“The basis of optimism is sheer terror,” Oscar Wilde once observed. But he was, . . . well, Wilde, and not American. And it can hardly be terror—at being found to be less than completely, constantly optimistic?—that makes all our American glasses either half or completely full (if not overflowing!). Others—the French, for example—may find our faith in positive thinking curious or even laughable (if not stupid or disingenuous). But in this, as in so much else, we Americans know better.
It is thanks in large part to our positive thinking that we have become such a great country. And this notwithstanding Native Americans’ vulnerability to small pox and their interest in living on reservations in the least fertile or otherwise unpromising parts of the country, and notwithstanding Mexicans’ willingness to cede California and the Southwest to us and to work for ridiculously low wages, and . . .
And if all of history’s other great empires have declined and fallen, and if ours might seem threatened by the pace at which we are consuming our natural resources; by changes we are wreaking on the environment and climate; by our addiction to consumerism; by the high costs and shortcomings of our education and health-care systems; by the growing disparities between our very rich and the rest of us not-so-rich; by the corruption of our governments or the extent to which they are devoted to serving particular interests, most of them commercial; or by our self-satisfaction, . . .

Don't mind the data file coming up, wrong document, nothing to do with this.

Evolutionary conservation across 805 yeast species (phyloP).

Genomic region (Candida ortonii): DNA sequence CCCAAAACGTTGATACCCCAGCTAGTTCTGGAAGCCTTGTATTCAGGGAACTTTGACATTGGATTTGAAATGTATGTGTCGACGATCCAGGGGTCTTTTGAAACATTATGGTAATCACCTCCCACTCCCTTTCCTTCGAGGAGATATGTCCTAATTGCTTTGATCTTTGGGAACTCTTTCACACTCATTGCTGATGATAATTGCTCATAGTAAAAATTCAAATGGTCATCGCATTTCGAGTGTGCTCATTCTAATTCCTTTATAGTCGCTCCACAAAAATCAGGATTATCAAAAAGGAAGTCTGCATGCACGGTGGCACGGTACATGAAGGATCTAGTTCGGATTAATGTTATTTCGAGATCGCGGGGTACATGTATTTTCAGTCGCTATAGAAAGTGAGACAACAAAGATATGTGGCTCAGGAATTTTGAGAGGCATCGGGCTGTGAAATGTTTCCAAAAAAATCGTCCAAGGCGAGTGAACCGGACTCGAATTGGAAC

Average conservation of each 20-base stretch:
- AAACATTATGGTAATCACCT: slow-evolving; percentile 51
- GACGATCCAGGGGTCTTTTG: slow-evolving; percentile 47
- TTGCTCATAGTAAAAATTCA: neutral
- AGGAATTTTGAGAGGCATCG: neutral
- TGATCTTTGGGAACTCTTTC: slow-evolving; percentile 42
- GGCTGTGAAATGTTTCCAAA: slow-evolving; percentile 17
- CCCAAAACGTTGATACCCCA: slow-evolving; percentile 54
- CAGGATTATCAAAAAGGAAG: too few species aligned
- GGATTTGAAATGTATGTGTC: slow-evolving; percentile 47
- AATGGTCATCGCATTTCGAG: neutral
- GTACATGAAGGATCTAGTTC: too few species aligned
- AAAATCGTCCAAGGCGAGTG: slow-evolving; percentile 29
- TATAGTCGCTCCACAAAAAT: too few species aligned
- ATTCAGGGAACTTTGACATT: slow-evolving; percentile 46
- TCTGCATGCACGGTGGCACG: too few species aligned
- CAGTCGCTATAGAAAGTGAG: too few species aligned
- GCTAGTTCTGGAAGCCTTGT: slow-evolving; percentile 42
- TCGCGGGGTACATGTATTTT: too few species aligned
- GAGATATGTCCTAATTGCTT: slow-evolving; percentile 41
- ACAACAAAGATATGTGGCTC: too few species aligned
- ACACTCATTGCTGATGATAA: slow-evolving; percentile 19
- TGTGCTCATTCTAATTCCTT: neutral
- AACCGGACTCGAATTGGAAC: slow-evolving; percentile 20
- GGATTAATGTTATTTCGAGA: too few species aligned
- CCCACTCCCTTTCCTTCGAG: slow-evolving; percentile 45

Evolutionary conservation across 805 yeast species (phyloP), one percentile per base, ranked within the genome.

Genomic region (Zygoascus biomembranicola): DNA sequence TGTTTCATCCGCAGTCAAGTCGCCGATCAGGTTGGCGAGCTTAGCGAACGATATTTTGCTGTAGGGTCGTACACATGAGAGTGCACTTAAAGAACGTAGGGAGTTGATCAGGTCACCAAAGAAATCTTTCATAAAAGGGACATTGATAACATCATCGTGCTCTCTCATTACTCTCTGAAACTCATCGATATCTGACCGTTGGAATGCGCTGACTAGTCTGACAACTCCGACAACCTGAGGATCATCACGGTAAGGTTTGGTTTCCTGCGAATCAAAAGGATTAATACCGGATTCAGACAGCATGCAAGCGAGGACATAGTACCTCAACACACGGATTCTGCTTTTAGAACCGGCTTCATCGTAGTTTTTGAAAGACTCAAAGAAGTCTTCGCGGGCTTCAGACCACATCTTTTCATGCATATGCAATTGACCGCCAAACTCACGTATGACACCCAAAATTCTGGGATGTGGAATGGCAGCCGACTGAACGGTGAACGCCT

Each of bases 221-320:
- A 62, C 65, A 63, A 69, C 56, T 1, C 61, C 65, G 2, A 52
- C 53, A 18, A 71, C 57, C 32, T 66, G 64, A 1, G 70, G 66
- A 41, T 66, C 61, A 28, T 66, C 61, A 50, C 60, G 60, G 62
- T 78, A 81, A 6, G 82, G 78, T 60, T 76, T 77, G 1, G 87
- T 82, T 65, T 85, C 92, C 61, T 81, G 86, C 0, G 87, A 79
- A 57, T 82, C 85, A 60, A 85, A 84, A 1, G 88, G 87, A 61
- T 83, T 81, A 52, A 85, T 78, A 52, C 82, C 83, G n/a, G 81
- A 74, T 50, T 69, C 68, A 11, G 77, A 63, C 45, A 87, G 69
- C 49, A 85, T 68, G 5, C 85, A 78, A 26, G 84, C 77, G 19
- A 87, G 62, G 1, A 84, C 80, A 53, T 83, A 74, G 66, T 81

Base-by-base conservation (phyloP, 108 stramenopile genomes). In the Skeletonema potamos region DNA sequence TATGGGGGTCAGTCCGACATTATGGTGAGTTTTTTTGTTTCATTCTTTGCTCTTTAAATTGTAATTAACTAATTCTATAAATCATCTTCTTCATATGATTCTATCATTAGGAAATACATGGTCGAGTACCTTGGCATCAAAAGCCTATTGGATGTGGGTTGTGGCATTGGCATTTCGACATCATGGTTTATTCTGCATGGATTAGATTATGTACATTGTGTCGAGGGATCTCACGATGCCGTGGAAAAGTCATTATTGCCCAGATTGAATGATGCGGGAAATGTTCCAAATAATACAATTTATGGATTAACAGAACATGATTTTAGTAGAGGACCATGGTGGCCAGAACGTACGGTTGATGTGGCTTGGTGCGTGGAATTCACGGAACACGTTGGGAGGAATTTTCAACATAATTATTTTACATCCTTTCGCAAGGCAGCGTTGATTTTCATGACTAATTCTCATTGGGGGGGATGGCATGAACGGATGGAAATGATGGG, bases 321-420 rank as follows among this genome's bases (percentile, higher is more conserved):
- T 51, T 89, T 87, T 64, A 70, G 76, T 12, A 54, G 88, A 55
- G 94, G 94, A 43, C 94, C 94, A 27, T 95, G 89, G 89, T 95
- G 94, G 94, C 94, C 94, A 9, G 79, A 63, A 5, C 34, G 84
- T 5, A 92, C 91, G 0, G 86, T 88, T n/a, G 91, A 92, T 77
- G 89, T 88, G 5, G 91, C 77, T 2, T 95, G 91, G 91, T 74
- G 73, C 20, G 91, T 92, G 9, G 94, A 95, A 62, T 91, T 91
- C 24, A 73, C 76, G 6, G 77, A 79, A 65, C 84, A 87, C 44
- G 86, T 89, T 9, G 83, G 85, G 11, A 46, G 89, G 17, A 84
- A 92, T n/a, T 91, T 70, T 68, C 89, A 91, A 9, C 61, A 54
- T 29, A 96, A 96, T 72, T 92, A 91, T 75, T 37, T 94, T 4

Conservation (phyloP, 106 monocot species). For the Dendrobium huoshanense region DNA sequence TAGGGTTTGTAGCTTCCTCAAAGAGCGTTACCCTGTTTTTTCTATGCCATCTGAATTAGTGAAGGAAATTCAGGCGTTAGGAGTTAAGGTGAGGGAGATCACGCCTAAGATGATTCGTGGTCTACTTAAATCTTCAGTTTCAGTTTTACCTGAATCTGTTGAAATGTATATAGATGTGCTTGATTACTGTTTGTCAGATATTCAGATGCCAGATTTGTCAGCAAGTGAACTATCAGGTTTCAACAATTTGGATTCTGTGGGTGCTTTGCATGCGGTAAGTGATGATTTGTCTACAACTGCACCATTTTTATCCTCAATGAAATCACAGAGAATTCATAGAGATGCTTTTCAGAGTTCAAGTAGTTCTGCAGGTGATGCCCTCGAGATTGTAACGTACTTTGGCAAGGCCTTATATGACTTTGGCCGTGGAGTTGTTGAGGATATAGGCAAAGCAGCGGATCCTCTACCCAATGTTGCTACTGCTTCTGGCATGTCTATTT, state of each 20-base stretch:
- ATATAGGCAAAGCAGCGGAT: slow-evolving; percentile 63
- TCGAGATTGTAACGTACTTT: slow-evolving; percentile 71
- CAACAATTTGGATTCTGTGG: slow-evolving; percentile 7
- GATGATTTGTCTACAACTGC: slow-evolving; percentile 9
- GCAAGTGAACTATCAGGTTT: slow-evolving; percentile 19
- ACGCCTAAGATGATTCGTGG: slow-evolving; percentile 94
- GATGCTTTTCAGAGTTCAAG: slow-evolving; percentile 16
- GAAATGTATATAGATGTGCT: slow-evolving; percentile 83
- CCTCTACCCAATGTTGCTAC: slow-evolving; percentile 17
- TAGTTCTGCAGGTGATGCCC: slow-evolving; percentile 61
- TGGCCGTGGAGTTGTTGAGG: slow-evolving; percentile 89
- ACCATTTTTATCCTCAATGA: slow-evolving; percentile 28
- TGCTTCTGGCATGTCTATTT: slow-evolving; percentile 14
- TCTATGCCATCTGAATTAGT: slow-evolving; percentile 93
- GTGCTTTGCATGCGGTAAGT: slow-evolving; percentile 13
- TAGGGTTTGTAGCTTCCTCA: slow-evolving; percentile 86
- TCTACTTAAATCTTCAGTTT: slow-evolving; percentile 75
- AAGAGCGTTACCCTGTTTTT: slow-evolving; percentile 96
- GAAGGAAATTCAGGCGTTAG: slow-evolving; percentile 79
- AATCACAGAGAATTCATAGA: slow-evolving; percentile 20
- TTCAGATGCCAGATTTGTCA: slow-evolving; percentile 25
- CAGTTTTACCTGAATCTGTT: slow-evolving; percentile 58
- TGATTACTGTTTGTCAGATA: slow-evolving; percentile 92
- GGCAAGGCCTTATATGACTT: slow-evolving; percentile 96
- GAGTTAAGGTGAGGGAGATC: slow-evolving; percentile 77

Well, this is negative, pessimistic thinking, and hardly our point of view. (Did I mention that all we Americans’ glasses are always somewhere between half and completely full, if not overflowing, and that it has been thanks in large part to our positive thinking that . . . ?)